In New York State, many people are mindful of the strict laws and regulations concerning ownership of a firearm. However, most are unaware of the laws and regulations governing the disposition of firearms when a gun owner dies. The NY Safe Act [i] , enacted in response to the Sandy Hook shootings, provides guidelines and time frames for safeguarding guns after an owner has passed away.
Pursuant to the NY Safe Act, when a gun owner dies, the law states that within fifteen (15) days of the death of the owner, the person in charge of the decedent’s personal belongings must either: 1) lawfully dispose of the gun(s); or 2) turn the gun(s) over to the police. [ii] Failure to do so can result in a charge of Criminal Possession of a Firearm in the fourth degree, a class A Misdemeanor, punishable by up to one year in jail or three years of probation, plus a $1,000 fine. [iii]
A gun owner may designate a beneficiary in his or her Last Will and Testament to receive the firearms when the owner passes away. However, even if a decedent leaves the gun(s) to a specific beneficiary, the person in charge of the decedent’s personal belongings cannot simply give the gun to the beneficiary without potential criminal liability. Rather, the person in charge must: 1) know the decedent legally owned a gun; 2) know that the specific beneficiary of the gun(s) may legally own a gun; and 3) adhere to proper transfer procedures.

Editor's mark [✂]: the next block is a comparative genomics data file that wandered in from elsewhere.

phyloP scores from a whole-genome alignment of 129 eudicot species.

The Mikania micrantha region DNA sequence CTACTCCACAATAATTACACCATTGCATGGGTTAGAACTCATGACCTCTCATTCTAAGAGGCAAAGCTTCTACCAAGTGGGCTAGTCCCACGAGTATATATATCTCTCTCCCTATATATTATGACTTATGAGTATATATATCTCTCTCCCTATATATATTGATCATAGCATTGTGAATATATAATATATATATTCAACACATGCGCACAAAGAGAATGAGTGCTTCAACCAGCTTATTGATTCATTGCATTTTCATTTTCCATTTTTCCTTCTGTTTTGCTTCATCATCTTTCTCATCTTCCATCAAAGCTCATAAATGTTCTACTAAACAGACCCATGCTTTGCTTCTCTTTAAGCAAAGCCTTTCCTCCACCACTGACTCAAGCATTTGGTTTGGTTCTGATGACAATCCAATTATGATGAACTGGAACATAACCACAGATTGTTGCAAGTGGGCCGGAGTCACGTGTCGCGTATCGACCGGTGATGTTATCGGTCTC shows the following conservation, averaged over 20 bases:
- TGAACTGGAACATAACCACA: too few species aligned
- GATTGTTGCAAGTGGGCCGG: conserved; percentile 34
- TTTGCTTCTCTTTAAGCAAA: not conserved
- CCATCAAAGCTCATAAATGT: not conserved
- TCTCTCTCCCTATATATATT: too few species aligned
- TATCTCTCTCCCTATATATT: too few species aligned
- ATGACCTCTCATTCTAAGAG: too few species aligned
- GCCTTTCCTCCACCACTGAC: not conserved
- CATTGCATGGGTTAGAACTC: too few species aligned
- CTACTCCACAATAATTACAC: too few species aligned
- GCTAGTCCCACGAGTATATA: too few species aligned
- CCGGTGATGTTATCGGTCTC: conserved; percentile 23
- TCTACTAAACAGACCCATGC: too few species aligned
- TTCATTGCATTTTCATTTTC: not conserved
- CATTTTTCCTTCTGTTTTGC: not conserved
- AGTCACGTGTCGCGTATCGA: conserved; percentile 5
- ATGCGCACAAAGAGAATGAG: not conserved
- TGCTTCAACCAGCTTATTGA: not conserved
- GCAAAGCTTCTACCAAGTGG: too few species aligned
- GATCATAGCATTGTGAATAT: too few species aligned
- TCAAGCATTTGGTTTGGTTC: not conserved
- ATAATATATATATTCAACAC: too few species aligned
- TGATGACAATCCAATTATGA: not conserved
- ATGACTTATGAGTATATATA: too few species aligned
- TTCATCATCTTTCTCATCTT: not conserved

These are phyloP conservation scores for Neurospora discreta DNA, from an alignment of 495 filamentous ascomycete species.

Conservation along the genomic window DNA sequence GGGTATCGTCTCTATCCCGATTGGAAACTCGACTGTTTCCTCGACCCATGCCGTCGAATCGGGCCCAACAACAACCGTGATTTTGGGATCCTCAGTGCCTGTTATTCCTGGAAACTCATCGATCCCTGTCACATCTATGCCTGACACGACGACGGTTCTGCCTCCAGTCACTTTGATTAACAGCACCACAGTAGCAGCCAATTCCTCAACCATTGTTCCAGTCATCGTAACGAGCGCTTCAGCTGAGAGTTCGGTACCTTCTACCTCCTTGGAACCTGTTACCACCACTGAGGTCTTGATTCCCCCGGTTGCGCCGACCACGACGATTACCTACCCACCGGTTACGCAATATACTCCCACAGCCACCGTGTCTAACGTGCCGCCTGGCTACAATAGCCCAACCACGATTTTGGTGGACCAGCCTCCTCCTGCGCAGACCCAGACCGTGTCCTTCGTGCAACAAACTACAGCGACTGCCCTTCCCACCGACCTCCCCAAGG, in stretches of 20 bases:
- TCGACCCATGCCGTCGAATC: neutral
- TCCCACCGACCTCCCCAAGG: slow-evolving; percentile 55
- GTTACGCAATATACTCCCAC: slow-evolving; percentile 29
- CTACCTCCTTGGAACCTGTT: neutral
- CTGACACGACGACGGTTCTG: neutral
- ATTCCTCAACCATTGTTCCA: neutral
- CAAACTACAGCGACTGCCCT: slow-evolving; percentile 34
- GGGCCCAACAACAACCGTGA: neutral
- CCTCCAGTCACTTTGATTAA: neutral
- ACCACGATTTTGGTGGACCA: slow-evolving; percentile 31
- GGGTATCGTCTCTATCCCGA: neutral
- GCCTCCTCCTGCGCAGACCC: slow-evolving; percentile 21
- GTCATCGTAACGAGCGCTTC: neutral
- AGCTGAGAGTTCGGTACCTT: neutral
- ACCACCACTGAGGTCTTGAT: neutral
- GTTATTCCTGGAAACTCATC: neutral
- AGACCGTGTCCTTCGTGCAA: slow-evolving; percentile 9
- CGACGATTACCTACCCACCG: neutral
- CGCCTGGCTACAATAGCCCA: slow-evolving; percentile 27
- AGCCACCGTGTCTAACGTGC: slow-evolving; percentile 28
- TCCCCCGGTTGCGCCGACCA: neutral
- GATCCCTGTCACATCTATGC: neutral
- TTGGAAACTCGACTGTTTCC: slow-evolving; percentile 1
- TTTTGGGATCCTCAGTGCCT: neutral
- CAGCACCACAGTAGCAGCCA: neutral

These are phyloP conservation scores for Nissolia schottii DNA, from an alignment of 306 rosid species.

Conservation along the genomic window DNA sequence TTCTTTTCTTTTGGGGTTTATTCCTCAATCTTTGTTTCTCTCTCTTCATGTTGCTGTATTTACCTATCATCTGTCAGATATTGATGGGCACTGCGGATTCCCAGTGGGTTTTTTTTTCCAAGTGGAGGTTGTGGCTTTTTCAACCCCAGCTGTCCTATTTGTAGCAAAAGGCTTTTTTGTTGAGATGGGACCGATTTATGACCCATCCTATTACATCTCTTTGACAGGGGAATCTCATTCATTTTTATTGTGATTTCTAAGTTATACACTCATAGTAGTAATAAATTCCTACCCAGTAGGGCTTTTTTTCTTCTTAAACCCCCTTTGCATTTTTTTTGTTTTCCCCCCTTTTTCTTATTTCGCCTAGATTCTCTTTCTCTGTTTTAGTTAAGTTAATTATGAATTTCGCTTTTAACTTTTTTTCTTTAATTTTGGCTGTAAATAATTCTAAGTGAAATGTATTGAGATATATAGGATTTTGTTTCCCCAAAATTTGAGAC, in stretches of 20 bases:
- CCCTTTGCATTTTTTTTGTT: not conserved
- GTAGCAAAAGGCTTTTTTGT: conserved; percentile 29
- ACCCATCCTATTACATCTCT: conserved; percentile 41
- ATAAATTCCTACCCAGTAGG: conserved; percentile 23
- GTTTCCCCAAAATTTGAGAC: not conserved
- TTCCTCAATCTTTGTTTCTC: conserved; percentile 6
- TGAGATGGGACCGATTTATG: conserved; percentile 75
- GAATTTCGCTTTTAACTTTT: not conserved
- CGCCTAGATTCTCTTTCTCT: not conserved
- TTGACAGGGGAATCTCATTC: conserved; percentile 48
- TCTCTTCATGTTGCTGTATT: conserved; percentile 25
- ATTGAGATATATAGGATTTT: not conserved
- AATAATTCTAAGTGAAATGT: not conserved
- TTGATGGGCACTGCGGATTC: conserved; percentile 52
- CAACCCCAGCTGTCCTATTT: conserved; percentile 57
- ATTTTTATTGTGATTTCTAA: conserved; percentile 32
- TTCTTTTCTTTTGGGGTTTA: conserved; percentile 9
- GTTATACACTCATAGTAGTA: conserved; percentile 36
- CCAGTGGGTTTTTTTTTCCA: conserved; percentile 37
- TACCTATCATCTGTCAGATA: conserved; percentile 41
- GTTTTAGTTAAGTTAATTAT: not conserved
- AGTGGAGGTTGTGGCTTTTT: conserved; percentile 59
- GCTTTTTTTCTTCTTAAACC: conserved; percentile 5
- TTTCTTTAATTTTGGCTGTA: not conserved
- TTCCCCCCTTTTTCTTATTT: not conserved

CAUTION: Transfer procedures are complex and not uniform throughout the state. The local police department typically has jurisdiction to determine proper transfer procedures.
Consequently, if your loved one owns a gun and passes away, it is very important to quickly determine what you must do to properly handle the disposition of the firearm so you or your family members are not subject to criminal liability.
ALERT: NEVER REMOVE FIREARMS FROM THE HOME OF THE DECEDENT OR TRANSPORT GUNS IN YOUR VEHICLE WHEN TURNING GUNS OVER TO THE POLICE. CALL YOUR LOCAL POLICE DEPARTMENT AND ASK FOR AN OFFICER TO COME TO THE DECEDENT’S HOME TO INVENTORY AND COLLECT THE FIREARMS.
As always, contact us if you have any questions. Our Elder Law and Estate Planning attorneys are always available to address your questions and concerns. Call us at 631.390.5000 or click here.
[i] The New York Secure Ammunition and Firearms Enforcement Act of 2013, commonly referred to as the “NY Safe Act”, New York Penal Code.
[ii] New York State Penal Law §265.20.
[iii] New York State Penal Law §265.01.